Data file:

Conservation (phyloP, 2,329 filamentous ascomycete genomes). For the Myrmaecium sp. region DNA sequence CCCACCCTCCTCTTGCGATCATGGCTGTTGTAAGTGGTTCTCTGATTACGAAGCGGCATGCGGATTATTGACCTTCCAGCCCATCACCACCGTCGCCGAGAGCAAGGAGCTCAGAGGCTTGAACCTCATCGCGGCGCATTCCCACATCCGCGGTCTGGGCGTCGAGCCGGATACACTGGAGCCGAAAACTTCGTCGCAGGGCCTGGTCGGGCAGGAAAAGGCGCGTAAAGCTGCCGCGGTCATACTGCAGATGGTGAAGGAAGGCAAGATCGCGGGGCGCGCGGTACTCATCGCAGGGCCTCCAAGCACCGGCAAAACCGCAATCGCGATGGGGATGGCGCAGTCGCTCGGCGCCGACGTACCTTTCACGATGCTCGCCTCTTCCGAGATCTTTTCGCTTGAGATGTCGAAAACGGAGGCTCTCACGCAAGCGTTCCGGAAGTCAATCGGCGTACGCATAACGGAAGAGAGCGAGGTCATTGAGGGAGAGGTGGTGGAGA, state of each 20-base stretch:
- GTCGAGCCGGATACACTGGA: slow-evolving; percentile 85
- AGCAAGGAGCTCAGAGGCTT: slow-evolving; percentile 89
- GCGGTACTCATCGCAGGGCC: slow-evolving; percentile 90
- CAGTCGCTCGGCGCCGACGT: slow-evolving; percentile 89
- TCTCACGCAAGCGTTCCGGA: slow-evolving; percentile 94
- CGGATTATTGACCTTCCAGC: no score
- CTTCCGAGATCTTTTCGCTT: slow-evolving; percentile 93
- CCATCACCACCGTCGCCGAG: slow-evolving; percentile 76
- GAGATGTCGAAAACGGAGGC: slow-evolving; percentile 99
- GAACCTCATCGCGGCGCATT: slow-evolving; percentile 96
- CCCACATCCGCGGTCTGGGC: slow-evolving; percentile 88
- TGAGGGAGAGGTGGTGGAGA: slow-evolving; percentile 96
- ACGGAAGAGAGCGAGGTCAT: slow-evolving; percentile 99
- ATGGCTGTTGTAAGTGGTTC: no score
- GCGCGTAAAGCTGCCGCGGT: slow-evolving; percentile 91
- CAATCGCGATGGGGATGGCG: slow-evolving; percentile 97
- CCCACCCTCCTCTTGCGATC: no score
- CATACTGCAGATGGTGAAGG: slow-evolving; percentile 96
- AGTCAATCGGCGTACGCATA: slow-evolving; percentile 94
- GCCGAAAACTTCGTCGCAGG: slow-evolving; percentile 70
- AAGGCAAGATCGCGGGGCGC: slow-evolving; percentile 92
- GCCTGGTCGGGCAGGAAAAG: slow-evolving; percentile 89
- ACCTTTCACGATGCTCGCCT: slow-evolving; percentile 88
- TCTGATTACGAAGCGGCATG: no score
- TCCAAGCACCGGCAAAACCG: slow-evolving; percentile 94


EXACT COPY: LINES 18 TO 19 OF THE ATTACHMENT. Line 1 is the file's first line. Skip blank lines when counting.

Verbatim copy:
- CCCACCCTCCTCTTGCGATC: no score
- CATACTGCAGATGGTGAAGG: slow-evolving; percentile 96